In this study, we did not observe any effect on the cell viability of human RPE cells at 1/2×, 1×, 2× doses of all four anti-VEGF drugs studied. However, at 10× doses, all other drugs except ranibizumab demonstrated a decreased cell viability/survival. A decreased mitochondrial membrane potential indicates early apoptosis. After 24 h of treatment with ranibizumab, RPE cells demonstrated slight decrease in mitochondrial membrane potential at 10× dose when compared with untreated cells. Aflibercept was safe at 1/2×, 1× and 2× when tested for cell viability, but mitochondrial damage was observed at 2× and 10× doses. Bevaizumab-treated ARPE-19 cells showed decreased mitochondrial membrane potential at 1×, 2× and 10× concentrations. All tested doses except 1/2× were found to be detrimental for overall health of mitochondria in ziv-aflibercept-treated cells.
Deissler et al,18 reported more efficient inhibition of VEGF-induced proliferation by ranibizumab than bevacizumab in immortalised bovine retinal endothelial cells. The VEGF-inhibitory abilities were completely lost after storage of bevacizumab for 4 weeks in 4°C. Additionally, they reported accumulation of bevacizumab in cytoskeleton and membranes and organelles of bovine RPE cells until day 6 of incubation.18 Klettner et al,19 demonstrated accumulation and presence of bevacizumab, but not ranibizumab, in porcine RPE cells by flow cytometry intracellularly and extracellularly, even after 7 days of drug exposure at clinically relevant doses. However, they found some levels of ranibizumab after 1 h of incubation in RPE cells by confocal laser microscopy which was undetectable by flow cytometry. No ranibizumab was detected intracellularly and extracellularly at day 1 and day 7 of incubation.19 The accumulation of bevacizumab in retinal cells after hours and days of treatment may be responsible for the loss of mitochondrial membrane potential at 1×, 2× and 10× doses and increased cell death at 10× doses as observed in our study on RPE cells in culture.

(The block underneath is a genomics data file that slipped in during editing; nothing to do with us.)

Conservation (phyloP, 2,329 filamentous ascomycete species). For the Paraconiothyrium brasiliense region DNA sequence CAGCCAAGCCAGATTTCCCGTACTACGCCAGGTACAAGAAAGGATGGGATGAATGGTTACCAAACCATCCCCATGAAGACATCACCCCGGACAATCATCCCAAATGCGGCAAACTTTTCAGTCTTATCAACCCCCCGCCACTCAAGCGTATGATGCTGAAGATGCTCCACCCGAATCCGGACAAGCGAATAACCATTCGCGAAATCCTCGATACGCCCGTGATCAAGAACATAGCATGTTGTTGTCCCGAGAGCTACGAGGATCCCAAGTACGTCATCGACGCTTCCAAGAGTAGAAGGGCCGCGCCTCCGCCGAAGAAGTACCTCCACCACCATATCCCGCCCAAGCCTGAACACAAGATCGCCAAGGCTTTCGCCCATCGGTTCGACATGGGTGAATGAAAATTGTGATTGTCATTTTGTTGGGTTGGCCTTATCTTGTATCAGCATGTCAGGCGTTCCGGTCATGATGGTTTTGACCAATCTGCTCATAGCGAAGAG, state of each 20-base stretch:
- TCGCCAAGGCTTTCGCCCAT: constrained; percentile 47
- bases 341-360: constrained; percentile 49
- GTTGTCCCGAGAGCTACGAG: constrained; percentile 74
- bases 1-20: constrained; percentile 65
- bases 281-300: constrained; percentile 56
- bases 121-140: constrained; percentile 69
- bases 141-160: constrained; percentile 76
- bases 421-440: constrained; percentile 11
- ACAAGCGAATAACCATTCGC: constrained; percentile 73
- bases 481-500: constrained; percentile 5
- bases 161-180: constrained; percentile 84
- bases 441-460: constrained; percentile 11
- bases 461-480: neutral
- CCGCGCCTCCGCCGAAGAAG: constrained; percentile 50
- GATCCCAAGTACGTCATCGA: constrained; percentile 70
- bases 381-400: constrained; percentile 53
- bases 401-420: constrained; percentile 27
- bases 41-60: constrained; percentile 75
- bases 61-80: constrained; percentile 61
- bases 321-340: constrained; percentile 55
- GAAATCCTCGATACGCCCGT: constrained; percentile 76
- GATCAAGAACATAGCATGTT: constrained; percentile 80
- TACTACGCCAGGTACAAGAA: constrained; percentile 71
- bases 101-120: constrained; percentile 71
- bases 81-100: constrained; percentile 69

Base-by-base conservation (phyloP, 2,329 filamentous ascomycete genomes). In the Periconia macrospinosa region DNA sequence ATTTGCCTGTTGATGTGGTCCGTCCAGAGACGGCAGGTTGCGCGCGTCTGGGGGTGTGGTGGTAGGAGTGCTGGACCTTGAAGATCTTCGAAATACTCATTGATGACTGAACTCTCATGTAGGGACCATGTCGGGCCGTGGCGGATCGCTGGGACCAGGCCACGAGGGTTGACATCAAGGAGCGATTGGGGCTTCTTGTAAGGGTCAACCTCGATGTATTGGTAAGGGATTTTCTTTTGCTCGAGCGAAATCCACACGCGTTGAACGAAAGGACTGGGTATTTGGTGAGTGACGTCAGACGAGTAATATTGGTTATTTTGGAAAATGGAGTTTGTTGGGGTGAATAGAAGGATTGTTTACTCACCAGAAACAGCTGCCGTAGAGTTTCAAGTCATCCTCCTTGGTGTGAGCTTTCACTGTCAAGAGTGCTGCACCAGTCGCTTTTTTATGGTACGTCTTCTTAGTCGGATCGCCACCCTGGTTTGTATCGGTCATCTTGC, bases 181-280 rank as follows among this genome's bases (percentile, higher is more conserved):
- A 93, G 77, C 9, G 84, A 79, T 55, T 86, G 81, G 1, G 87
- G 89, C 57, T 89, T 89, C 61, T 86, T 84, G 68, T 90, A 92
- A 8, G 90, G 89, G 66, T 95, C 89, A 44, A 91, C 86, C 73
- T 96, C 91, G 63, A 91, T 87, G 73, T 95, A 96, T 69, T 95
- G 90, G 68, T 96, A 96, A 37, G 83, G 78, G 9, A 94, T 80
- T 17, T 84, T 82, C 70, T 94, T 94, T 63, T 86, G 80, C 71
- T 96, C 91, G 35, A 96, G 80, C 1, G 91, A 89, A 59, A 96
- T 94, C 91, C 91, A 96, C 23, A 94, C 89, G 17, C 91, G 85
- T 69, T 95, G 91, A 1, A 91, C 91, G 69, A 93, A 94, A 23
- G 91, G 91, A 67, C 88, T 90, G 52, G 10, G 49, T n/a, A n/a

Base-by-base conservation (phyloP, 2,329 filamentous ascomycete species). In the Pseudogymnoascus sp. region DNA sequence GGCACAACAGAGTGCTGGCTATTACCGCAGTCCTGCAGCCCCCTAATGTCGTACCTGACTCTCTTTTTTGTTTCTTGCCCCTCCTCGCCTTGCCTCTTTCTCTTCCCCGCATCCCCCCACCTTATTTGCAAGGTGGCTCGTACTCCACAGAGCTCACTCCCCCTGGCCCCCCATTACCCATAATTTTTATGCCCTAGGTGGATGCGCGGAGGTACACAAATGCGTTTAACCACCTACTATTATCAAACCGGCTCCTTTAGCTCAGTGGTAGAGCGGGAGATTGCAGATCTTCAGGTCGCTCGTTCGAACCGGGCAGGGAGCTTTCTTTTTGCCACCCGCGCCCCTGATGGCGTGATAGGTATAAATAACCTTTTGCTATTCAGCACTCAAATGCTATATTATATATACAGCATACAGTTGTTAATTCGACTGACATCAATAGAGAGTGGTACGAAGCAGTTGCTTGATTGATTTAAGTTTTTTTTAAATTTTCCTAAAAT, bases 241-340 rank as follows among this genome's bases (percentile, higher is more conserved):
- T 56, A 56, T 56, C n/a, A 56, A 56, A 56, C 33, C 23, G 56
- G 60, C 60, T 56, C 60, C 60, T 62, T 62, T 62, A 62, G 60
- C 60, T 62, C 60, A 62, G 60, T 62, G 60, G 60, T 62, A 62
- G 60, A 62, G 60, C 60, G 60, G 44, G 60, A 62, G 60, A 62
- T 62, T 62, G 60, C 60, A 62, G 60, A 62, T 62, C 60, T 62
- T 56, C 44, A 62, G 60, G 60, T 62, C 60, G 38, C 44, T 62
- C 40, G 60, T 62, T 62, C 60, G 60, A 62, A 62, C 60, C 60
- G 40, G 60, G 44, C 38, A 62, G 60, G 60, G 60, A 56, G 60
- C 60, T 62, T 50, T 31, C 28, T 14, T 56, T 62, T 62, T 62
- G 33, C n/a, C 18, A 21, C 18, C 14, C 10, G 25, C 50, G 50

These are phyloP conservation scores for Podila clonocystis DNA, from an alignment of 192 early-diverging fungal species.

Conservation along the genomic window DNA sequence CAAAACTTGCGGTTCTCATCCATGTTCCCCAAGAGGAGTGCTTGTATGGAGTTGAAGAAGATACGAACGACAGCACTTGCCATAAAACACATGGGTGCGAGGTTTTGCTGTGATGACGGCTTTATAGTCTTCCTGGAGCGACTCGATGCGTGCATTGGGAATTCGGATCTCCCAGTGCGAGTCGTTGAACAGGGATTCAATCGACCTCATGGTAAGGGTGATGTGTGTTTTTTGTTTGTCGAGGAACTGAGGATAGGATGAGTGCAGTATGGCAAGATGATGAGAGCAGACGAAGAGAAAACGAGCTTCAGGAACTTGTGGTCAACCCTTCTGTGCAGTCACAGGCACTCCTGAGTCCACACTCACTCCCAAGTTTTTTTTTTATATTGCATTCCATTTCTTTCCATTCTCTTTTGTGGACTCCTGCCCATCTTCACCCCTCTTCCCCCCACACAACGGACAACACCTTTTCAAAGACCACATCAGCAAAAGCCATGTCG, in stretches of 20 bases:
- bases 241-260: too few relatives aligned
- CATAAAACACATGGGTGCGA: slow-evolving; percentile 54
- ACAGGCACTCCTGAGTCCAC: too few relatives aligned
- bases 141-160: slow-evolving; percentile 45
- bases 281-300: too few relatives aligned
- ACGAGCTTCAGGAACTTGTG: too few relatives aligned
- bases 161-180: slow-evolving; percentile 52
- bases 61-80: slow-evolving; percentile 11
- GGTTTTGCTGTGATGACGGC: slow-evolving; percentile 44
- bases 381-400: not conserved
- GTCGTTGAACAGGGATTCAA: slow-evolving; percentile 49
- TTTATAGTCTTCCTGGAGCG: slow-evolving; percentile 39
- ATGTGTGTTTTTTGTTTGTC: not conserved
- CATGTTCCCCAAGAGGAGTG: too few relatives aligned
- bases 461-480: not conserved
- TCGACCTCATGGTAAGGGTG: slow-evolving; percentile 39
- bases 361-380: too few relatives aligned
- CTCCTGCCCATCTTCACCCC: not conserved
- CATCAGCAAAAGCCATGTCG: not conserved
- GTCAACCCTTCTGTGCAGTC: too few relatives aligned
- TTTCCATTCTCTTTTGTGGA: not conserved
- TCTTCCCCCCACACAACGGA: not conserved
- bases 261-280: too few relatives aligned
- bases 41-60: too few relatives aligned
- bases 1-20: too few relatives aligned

Yourey et al,20 have demonstrated the role of VEGF in growth and development of photoreceptor cells. A recent report from Kurihara et al21 reported blocking VEGF-A in adult mouse RPE cells rapidly led to vision loss and ablation of the choriocapillaris. This data supports our in vitro experimental findings of increased cell death and mitochondrial damage at higher concentrations of anti-VEGF agents. Manousaridis et al22 have also recently reported a possible role of anti-VEGF therapy in worsening of macular ischaemia in long-term diabetic macular oedema.
Schnichels et al, reported the effects of aflibercept (0.125, 0.5, 2 mg) after 1, 24, 48 and 72 h on ARPE-19 cells. At all time points, aflibercept did not cause changes in cell morphology, induce apoptosis or cause permanent decrease in cell viability, cell density or proliferation in any cell line or concentration investigated.23 Recently, Ammar et al,24 reported no detrimental effect of aflibercept on human trabecular meshwork cells and ARPE-19 cells at 1 mg/mL concentration. These findings are consistent with our results, which also demonstrate no decrease in cell viability compared with controls at 2× concentration tested. We found a decrease in mitochondrial membrane potential at 2× and 10× clinical doses. Although the decrease in mitochondrial membrane potential is statistically significant at 2× concentration (88.76%) of aflibercept, the cell viability at 1× and 2× doses is 98.3% vs 96.7% which indicates a mild toxicity at 2× clinical dose in terms of mitochondrial damage but not overall cell death.